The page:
Friday, November 2, 2012

Color Block Earrings

AGTA 2013- Earrings entry by Mimi Favre ©.
  Uvarovite, Kyanite, Lapis- 22k

The American Gem Trade Association sponsors The Spectrum Awards contest to promote the use of colored gemstones in fine jewelry. This pair of Color Block Earrings is my entry in the 2013 AGTA Spectrum Competition. 

The purpose of this contest is to explore and feature the full range of exceptional color found in natural precious and semi-precious gemstones. In recent years many designers have been using less precious if not non-precious stones and minerals and winners have produced less traditional fine jewelry. New manufacturing methods like CAD and laser welding have made it possible to execute pieces that would have been impossible to make twenty years ago. This year there were more than 500 entries.

 I chose raw Lapis Lazuli and Uvarvoite (green garnet) squares for my AGTA Spectrum entry this year. Lapis has been used in jewelry for thousands of years and usually set in pure rich yellow gold. I also used deep cobalt blue Kyanite cabochons. Stones like Lapis go in and out of fashion. Blue and Green was a popular 70's combination that is trending again. 

I wanted to make a minimal design that is both modern and ancient. All settings are 22k yellow gold. I set the squares with a thin chasing tool by hand hammering around the bezel. High carat gold is very soft and maleable. 
Sifting through loose stones. Designing earrings. Mimi Favre©2012

Design for AGTA 2013. Mimi Favre ©2012.

Even though I know in my mind how a piece will look, a painted rendering to scale is an important step.

AGTA 2013- Earrings entry by Mimi Favre ©. Lapis, Uvarovite, Kyanite- 22k

Saturday, September 8, 2012

Visiting the Studio of Andrew Wyeth

I have lived near Chadds Ford, Pennsylvania, home to the Wyeth Family for most of my life. To me, Andrew Wyeth was always a local artist. I am very familiar with his work from many visits to the Brandywine River Museum. Since June 2012, the family has graciously allowed his studio to be open to the public on a limited reservation system. Sadly, no interior photos are permitted.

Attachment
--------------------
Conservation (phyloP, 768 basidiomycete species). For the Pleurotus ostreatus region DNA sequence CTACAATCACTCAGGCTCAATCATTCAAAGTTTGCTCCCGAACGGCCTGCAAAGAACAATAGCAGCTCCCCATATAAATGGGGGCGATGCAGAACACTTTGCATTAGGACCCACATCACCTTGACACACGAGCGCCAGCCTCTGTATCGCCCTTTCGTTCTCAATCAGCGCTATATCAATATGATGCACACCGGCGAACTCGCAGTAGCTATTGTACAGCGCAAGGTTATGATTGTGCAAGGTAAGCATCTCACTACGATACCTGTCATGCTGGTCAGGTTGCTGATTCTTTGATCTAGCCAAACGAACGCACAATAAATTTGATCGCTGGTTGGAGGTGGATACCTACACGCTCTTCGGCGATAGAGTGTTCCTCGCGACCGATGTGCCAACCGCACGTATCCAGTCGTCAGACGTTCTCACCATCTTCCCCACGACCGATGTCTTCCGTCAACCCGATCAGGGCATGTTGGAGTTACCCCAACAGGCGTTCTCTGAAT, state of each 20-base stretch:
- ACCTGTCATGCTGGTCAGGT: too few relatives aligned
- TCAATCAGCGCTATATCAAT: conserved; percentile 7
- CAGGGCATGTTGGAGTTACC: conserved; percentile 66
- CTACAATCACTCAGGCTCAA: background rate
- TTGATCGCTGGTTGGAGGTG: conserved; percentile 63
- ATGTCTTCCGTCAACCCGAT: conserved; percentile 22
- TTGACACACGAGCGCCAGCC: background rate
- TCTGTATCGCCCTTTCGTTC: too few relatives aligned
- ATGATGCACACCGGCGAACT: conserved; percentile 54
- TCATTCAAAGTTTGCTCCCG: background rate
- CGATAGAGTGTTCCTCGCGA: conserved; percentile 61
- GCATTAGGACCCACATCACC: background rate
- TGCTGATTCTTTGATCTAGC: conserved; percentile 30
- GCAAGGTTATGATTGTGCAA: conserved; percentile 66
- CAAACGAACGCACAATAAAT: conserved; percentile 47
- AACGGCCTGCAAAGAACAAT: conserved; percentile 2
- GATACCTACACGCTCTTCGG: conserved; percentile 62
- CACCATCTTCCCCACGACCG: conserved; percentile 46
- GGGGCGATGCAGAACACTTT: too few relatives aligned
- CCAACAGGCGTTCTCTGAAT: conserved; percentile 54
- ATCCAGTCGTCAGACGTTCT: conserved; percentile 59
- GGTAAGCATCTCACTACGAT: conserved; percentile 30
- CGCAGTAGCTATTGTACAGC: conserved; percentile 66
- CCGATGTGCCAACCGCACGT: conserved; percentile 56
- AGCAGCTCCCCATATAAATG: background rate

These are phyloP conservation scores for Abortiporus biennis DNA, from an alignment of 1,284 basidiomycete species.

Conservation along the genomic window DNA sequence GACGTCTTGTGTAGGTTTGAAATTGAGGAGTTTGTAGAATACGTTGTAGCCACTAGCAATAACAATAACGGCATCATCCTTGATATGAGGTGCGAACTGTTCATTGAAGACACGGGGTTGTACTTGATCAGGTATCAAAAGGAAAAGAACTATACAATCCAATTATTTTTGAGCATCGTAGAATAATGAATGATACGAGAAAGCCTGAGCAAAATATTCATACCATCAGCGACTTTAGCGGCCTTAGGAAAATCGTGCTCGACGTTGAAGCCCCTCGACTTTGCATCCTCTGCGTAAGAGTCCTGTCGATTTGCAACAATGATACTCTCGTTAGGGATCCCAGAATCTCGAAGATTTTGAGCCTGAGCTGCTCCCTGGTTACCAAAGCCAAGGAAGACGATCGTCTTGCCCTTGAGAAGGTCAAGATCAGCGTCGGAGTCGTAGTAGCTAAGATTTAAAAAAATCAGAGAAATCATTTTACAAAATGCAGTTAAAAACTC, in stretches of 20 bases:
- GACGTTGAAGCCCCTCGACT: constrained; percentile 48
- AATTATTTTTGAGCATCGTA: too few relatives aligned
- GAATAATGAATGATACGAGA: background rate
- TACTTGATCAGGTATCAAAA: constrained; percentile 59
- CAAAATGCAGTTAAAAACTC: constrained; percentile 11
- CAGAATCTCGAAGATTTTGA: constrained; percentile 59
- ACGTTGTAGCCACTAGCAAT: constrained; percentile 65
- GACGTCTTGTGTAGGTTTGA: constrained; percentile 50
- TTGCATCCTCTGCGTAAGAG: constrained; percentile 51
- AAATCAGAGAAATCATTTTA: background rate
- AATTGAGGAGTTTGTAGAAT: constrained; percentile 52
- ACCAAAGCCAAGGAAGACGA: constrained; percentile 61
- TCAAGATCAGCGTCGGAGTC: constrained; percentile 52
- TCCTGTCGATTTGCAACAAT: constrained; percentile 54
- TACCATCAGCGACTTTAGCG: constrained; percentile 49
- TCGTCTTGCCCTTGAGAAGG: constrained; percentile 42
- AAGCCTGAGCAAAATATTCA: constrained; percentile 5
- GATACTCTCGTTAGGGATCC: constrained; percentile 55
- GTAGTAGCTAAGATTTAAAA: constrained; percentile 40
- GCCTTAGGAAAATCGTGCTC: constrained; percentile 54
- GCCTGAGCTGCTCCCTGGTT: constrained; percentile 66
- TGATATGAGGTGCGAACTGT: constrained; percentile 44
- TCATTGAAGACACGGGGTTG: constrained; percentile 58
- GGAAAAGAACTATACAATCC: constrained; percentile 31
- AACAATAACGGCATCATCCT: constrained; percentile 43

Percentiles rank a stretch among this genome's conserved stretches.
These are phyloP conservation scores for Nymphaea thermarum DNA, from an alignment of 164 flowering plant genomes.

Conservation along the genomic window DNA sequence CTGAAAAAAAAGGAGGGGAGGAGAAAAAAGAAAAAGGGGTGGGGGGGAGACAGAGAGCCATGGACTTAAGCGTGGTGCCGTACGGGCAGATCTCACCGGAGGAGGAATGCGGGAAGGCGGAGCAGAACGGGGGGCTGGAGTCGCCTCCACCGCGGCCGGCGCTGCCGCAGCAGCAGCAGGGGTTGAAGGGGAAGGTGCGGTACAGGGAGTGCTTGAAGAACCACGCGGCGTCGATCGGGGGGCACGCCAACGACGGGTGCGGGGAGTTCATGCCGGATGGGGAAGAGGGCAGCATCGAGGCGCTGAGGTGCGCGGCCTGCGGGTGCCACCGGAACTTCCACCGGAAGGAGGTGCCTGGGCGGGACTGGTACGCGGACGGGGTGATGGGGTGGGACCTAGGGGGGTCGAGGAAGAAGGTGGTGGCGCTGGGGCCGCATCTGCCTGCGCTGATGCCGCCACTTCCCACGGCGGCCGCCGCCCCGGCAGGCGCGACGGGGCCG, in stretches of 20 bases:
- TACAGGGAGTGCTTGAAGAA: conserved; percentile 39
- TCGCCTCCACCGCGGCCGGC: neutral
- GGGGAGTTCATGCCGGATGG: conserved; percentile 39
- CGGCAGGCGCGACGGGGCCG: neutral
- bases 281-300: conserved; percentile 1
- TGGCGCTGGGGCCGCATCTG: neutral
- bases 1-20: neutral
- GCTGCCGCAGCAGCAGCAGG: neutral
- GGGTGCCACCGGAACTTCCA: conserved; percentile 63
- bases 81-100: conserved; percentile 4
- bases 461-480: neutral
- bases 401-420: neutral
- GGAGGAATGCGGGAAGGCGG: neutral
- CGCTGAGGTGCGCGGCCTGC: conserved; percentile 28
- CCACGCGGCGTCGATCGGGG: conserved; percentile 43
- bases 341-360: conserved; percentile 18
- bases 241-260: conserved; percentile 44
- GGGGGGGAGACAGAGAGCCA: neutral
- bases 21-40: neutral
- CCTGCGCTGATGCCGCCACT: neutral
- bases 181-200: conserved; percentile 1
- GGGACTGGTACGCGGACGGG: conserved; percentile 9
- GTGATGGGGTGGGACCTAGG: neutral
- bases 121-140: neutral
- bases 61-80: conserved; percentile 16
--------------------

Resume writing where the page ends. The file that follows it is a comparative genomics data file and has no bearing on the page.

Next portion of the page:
Andrew Wyeth painted for most of his life near his childhood home in an old nineteenth century schoolhouse that was originally purchased by his father, illustrator and painter NC Wyeth. Andrew’s older sister Henriette and her husband, painter Peter Hurd, lived there for a time when they were first married. Later the schoolhouse was remodeled by Andrew and his wife Betsy for their growing family by adding a kitchen and bedrooms. They lived there as newlyweds in 1940 and later with their two sons Nicholas and Jamie  until 1961 when the family moved to a nearby farm. Andrew reclaimed the schoolhouse as his studio and continued to paint there until his death in 2009

Andrew Wyeth was a fiercely independent painter in that he isn't associated with a particular school or movement and yet achieved notoriety outside of the NY Gallery system. He was taught by his father, NC Wyeth who had made his living from book illustrations, a form of commercial art, but had yearned for the freedom to be a fine painter. As a child, Andrew was encouraged and given the instruction to develop his talent and to paint with his own voice. His body of work is comprised of the natural landscape of the Brandywine River region in southeastern, PA as well as his summer home on the Maine coast along with a small group of local folks who appear again and again. One can see that the work is deeply personal and meaningful to him-- the viewer is left to discern the significance of the moment.